The Importance of Providing Quality Customer Service in Today's Economy
1101 Words5 Pages
Due to the fragile economy and the similarities of product offerings, providing quality customer service is more important than ever for maintaining and growing a company. Providing quality customer service has a much more defined meaning and is different from providing "exceptional" customer service. Exceptional customer service is usually fulfilling a customer's needs based on one particular instance that may or may not be repeated. Providing quality customer service means meeting the material as well as the emotional needs of a customer before, during and after the initial purchase or contact and having sufficient processes in place where the same level of service is provided consistently. In other words, it is adopting the quality…show more content…
In some part, this is a result of the companies treating the employee's as numbers by not investing in training, providing a good work environment or helping the employee understand the importance their role plays in the business process. According to a survey of over 500 restaurant owners at the restaurantowner.com website (Survey Results: Customer Service Survey, n.d), 70% stated that is important to teach or train employees basic social skills such as smiling, eye contact, attitude and conversational skills. Another fact that drives this point is that the same survey shows that 80% of the restaurant owners stated that hiring the right person for the job was the most important part of this process. To compound these challenges a lot of companies have also been put into a position where they have had to make the hard choice of reducing staff members. Usually this means there are fewer front line, customer facing employees. The difficulty comes in when even though most people know the situation that the economy is in, they still expect a high level of customer service and commitment from the companies they do business with. Peggy Morrow had an article published on the Inc.com website (Morrow, 2000) that gives a nice breakdown of the areas that companies need to work on in order to provide a higher level of customer service. Morrow encourages companies to make it clear that customer service is the job of everyone, not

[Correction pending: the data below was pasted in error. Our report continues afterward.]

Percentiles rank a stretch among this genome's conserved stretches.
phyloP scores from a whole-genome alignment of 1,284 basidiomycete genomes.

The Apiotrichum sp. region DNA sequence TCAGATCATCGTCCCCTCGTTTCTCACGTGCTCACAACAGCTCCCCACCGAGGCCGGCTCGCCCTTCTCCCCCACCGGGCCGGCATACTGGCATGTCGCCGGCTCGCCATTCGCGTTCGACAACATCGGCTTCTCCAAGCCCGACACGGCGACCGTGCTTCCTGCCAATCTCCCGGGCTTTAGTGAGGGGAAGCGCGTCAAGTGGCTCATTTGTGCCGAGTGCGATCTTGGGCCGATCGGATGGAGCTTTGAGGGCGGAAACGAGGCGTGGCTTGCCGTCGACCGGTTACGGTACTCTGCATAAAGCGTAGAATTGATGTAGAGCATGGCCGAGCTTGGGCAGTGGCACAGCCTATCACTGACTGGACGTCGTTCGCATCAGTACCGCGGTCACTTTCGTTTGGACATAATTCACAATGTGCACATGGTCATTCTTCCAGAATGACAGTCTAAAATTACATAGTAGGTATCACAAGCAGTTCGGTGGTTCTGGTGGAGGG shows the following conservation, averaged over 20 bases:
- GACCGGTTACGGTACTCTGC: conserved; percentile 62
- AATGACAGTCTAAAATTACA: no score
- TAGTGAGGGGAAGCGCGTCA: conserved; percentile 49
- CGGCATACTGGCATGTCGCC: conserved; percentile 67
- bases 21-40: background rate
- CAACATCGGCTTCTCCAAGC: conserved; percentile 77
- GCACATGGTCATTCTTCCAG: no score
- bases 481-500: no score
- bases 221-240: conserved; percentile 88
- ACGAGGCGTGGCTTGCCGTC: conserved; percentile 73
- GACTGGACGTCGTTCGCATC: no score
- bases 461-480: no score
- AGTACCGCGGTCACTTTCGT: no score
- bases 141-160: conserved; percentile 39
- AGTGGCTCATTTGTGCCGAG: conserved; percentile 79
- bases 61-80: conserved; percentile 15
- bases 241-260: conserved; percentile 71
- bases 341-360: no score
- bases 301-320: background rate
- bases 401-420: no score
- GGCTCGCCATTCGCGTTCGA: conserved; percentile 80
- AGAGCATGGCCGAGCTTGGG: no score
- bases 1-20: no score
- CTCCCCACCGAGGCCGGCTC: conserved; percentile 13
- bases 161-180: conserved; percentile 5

Free HR Essay: Reflection on Customer Service
rodrigo | October 21, 2011
Prepare a 2000 word essay reflective essay in which you outline a situation involving you as a customer being unhappy with the treatment you received. What are the possible reasons you were unhappy, what could have been done by the organisation to overcome this and, most importantly, what might be the reasons that the organisation did not try any of your suggestions to overcome the problem?
This essay discusses my customer service experience in Lloyds TSB branch when I went in to open a sole trading account for a business I started a few months back. According to the requirements of the essay, I would outline the reasons why I was unhappy with the service, likely steps I believe the organisation should have taken to rectify my unease, and possible reasons why they did not attempt any of the suggestions I made to overcome this problem.